Russian Border Marker Relocated to Horgos

The Relics of Empire: Resource Extraction and the Making of Modern Xinjiang

Russian Border Marker Relocated to Horgos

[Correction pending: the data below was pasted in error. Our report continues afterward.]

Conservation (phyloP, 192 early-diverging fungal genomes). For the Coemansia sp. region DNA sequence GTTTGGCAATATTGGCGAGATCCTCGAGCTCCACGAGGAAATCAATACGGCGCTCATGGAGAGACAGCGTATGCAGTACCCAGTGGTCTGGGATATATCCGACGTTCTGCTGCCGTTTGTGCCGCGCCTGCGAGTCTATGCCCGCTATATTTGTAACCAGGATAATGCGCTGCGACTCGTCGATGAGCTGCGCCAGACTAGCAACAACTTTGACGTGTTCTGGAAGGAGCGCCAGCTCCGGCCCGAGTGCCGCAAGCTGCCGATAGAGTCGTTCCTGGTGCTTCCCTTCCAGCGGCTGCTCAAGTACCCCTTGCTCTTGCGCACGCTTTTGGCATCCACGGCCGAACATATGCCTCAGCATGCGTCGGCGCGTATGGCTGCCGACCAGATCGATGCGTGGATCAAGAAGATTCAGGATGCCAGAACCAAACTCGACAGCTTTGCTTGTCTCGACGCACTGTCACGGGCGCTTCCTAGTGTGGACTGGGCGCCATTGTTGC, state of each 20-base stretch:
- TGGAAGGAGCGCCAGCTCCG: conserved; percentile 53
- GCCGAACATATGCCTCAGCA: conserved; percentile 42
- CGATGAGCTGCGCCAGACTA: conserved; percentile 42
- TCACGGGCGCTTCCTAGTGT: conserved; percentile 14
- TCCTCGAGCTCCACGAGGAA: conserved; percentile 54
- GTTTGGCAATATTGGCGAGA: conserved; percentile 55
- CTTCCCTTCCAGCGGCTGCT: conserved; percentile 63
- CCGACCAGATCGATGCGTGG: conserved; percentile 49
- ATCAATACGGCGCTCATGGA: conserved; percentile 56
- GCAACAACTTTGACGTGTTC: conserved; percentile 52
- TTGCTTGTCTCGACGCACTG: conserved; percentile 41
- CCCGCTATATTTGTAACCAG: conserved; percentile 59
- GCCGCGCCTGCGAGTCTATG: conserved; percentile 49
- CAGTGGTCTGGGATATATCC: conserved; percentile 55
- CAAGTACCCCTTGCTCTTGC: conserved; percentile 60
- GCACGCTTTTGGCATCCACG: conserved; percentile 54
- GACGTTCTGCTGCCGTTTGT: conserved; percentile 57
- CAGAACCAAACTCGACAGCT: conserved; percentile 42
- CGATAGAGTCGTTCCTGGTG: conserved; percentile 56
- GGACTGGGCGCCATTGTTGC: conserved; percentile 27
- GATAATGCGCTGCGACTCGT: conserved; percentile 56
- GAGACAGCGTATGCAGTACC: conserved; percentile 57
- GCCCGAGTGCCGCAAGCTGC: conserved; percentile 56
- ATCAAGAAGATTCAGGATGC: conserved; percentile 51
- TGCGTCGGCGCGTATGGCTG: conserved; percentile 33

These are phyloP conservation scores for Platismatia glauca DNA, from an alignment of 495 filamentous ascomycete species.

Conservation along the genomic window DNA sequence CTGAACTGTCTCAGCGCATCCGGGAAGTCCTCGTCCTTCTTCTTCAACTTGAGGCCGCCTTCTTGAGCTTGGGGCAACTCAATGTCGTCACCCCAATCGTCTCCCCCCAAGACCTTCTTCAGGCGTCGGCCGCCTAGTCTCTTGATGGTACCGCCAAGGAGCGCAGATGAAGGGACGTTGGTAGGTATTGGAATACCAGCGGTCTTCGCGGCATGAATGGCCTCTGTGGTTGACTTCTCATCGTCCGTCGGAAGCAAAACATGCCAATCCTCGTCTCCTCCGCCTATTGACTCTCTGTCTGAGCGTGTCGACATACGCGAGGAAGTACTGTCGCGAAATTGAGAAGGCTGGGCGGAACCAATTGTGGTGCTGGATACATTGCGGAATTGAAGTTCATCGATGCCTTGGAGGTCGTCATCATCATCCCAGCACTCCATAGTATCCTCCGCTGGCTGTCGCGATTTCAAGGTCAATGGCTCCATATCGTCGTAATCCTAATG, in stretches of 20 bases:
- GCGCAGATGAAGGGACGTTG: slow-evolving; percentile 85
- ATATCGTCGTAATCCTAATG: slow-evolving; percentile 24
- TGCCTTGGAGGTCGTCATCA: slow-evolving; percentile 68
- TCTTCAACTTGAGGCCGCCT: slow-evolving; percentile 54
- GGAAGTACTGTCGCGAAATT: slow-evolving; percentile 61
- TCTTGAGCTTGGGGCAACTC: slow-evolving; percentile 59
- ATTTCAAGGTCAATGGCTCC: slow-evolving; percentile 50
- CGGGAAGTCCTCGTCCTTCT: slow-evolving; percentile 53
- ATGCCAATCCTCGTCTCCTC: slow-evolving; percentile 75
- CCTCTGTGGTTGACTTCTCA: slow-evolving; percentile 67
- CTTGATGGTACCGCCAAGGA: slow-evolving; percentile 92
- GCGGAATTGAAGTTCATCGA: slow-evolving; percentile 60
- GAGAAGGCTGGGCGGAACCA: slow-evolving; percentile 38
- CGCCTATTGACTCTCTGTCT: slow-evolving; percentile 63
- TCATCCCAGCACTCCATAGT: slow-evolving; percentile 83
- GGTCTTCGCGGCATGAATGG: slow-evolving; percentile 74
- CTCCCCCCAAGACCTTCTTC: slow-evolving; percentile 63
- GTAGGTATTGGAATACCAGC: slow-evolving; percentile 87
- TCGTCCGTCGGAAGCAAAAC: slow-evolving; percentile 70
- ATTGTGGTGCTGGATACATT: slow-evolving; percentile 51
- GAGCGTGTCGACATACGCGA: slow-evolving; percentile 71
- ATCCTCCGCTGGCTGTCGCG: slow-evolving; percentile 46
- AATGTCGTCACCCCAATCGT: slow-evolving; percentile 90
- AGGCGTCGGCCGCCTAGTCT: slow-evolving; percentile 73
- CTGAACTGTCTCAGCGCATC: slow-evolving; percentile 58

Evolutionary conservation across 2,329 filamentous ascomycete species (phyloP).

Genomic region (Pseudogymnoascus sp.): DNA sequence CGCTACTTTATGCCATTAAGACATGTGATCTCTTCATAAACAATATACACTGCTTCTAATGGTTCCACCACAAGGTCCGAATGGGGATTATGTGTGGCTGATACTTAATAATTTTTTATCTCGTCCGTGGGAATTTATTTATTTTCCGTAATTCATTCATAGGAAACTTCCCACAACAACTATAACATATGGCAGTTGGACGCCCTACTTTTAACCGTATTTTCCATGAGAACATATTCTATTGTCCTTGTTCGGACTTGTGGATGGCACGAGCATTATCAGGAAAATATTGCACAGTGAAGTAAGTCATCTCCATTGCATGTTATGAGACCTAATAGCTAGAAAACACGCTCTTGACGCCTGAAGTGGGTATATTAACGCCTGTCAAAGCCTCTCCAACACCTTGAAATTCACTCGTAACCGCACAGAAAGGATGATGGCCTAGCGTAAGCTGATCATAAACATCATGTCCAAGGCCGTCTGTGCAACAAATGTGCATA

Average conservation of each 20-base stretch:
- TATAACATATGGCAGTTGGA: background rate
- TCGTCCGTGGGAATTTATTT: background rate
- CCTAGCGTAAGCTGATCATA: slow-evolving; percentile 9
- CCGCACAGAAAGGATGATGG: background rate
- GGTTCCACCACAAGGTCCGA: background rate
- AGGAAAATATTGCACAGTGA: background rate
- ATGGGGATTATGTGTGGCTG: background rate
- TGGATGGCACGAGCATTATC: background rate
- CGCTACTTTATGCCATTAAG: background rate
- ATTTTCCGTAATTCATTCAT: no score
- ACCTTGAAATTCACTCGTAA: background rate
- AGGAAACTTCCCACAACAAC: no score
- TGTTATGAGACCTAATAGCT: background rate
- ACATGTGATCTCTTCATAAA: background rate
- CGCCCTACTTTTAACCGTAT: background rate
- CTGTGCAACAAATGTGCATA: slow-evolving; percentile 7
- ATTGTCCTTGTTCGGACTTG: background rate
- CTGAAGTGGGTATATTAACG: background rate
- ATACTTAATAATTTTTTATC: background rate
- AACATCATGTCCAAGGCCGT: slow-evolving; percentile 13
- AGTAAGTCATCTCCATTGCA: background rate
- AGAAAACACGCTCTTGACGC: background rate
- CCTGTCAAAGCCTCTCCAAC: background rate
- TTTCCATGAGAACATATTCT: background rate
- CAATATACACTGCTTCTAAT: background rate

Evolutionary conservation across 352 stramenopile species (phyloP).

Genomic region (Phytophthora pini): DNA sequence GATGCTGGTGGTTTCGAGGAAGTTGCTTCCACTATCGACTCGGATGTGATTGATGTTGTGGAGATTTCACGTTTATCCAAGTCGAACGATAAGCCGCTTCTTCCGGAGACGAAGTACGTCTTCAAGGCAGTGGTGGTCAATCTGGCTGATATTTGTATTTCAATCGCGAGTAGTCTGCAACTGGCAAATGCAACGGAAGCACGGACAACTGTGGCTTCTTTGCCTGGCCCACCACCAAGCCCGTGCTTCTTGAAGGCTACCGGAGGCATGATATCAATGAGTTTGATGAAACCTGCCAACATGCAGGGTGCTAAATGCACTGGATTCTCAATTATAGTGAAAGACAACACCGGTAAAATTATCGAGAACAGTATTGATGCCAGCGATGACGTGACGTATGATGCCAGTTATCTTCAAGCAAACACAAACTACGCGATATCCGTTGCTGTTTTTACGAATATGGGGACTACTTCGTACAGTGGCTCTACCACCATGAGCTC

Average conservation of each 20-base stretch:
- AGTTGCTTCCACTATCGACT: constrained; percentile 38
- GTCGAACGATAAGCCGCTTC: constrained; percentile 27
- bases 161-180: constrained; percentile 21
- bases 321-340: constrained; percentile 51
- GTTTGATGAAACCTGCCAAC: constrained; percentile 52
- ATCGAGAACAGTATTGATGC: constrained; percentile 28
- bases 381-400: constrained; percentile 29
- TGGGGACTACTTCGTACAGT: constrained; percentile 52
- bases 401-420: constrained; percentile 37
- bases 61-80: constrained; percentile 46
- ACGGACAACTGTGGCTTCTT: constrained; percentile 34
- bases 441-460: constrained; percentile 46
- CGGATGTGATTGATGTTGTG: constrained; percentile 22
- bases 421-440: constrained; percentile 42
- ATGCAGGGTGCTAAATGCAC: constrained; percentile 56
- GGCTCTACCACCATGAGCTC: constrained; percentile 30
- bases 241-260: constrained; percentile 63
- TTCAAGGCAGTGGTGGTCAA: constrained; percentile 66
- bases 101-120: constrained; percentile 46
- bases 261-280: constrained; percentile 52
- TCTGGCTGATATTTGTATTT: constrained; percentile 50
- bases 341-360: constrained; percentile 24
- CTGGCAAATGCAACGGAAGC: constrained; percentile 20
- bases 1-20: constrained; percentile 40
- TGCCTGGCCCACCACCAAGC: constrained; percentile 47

Evidence of Russian imperialism is on display at the border crossing at Horgos (Huo’erguosi). This tablet is border marker number 18, first installed on the southern bank of the Ili River in the late nineteenth century. According to local histories, the marker, clearly showing the Russian double-headed eagle, was improperly placed by Russian officials following the Tacheng Protocol of 1882. The subsequent border dispute was resolved only in 1994, when 27 kilometers (16.77 miles) of land was returned to the People’s Republic of China. The marker was moved to Horgos in 2002 and is part of a state-led campaign reminding people to “never forget national humiliation.”